Insights into an ultraslow volcanic spreading centre by an unusual LET: Seismometers mounted on ice floes


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Edith.Korger [ at ] awi.de

Abstract

In 1999 an unusually strong, teleseismically registered earthquake swarm at the volcanic complex at 85°E/85°N marked the onset of a spreading episode at Gakkel ridge with exceptional, deep submarine explosive volcanism. At this site, the rift valley centre hosts several distinctive volcanic features which cluster on ridge-parallel faults or fissures. The rift valley itself is well-defined by 1-2 km high bounding walls. To gain a better understanding of the seismological characteristics of the region, we investigate here three-dimensional P- and S-wave velocity structure in the crust and upper mantle. Three arrays of four seismometers each which were mounted on ice floes, drifted 21 days with a drift speed of up to 1 km/h over a total region of 60 km x 70 km. We recorded over 300 local earthquakes. Of these, we used 128 earthquakes for the local tomography which were recorded by more than two arrays and yielded more than 1200 P- and S-phases. Because of the unusual set up of seismometers on drifting ice floes, each phase was defined by a set of unique station coordinates. Additionally, the unusually variable bathymetry in the survey region had to be taken into account. We therefore defined a first layer comprising vp=1500 m/s with a variable thickness of more than 1100 m in 3D. Due to the remote location and the perennial ice cover of the Arctic ocean, no previous information on crustal structure or local seismicity, either with OBS or active reflection/refraction studies, were available. We adressed the lack of prior information on the velocity structure by localizing a set of well recorded events with HYPOSAT, using a suite of more than 90 randomly selected velocity models. The respective traveltimes were corrected for the varying thickness of the water layer by compensating to a depth of 3900 m. The overall best performing velocity model was then chosen as our 1D starting background model, and was also used to relocate our whole dataset for input source locations. Here we present the results of this seismic tomography, inverting for sources and velocity: Most of the earthquakes cluster at varying depths beneath and around the volcanic complex, with the deepest events underneath the volcanic centre. They yield a dense ray coverage outward from the volcanic cones, covering the centre of the rift valley extensively. We plotted several velocity-slices in varying depths, as well as along- and cross axis. The velocity variations along axis indicate a thin crust, cross axis we find that the rift valley walls are comprised of material with slower velocities.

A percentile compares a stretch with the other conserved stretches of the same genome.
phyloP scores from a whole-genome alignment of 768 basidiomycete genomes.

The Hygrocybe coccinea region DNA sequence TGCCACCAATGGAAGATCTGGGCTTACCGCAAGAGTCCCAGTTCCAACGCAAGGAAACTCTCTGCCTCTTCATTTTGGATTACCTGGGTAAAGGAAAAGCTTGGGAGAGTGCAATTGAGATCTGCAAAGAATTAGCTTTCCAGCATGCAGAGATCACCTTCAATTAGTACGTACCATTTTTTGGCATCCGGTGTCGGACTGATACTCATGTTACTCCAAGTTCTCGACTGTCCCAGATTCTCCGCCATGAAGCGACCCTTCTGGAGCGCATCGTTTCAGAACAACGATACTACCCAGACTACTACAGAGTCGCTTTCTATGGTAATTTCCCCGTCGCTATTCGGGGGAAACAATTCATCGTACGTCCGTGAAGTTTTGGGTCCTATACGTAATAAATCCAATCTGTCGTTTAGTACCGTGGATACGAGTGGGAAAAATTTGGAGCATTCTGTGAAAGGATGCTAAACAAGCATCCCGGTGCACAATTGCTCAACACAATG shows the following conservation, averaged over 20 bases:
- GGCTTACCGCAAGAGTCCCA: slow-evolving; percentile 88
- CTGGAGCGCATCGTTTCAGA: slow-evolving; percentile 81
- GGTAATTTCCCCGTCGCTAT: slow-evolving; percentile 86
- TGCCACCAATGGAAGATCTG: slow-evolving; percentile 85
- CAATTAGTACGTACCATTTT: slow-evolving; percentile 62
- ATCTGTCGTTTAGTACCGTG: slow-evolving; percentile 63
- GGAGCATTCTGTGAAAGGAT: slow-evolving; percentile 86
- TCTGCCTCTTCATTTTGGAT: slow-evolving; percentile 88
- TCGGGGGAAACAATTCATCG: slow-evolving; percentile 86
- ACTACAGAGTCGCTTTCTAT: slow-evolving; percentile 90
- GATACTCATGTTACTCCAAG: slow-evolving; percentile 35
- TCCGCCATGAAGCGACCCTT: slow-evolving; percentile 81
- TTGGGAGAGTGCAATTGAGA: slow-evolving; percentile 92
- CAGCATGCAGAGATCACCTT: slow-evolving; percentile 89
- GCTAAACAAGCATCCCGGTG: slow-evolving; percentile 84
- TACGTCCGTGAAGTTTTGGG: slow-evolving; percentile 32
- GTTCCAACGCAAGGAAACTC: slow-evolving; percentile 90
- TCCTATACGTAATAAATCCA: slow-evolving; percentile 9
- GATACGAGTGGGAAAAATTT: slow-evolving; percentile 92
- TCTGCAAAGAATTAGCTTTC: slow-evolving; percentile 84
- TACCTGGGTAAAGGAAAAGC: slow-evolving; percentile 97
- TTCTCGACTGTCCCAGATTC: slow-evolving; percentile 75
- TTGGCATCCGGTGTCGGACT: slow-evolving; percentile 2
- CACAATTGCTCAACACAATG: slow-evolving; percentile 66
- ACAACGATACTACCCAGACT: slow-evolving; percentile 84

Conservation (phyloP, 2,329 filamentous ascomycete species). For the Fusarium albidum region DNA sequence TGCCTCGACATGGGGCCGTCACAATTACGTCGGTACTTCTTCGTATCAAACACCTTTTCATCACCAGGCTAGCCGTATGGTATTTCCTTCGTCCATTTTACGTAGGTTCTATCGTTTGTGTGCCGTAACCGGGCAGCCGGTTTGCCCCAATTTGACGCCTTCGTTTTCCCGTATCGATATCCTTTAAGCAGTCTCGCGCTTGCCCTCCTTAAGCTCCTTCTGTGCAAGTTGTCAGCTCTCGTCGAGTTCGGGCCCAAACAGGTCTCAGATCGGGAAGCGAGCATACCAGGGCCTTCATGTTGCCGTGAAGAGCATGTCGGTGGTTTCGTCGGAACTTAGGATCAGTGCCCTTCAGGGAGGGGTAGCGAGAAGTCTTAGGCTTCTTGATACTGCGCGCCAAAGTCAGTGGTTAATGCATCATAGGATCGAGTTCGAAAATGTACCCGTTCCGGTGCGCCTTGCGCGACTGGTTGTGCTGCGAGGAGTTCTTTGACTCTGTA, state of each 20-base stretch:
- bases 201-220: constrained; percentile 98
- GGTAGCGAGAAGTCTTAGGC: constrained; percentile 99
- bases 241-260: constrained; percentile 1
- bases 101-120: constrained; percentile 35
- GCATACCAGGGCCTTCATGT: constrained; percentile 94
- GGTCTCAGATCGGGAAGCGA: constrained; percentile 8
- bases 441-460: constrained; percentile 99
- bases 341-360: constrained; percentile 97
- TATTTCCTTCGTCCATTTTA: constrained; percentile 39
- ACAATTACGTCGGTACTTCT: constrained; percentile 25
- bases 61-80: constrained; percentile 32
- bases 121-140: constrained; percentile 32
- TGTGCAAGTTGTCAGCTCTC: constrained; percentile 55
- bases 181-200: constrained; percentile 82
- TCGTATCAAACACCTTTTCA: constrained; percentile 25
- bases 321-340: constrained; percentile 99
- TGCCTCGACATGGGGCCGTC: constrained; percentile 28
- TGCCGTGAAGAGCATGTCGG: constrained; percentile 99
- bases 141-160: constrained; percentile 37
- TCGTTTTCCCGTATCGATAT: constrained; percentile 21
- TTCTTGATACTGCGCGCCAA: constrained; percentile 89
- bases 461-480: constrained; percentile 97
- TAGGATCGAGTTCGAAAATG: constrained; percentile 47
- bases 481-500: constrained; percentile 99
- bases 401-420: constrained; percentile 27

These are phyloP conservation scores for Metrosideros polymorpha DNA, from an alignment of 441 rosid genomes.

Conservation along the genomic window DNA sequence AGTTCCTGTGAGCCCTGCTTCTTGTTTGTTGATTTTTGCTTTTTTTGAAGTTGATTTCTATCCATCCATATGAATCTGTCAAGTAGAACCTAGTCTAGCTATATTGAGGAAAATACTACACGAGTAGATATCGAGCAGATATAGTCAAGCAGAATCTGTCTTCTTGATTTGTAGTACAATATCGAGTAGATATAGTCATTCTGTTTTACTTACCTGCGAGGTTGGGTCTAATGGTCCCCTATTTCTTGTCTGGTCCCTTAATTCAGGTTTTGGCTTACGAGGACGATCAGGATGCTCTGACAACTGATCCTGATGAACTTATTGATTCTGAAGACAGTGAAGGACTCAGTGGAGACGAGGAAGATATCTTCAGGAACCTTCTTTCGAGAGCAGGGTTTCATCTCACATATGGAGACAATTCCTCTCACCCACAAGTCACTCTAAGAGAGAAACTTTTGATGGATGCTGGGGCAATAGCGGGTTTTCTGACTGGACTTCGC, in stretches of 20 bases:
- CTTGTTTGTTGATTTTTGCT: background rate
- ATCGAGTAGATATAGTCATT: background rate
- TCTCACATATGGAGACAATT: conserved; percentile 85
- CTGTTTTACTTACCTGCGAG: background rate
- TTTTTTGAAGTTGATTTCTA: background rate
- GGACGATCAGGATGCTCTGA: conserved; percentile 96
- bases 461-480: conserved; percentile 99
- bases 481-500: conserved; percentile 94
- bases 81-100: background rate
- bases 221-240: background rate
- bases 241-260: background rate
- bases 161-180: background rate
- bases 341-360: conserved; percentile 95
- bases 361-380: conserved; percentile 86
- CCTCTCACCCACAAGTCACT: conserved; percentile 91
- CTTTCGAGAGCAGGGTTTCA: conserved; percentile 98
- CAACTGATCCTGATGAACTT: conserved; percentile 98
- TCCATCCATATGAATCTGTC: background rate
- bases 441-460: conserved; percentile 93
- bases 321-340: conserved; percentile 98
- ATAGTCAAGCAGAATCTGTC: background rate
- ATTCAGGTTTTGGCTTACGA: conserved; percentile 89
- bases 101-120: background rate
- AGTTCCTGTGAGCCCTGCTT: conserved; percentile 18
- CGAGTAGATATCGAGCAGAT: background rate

Item Type
Conference (Poster)
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Peer revision
Not peer-reviewed
Publication Status
Published
Event Details
European Geosciences Union General Assembly 2013, 07 Apr 2013 - 12 Apr 2013, Vienna.
Eprint ID
32206
Cite as
Korger, E. and Schlindwein, V. (2013): Insights into an ultraslow volcanic spreading centre by an unusual LET: Seismometers mounted on ice floes , European Geosciences Union General Assembly 2013, Vienna, 7 April 2013 - 12 April 2013 .


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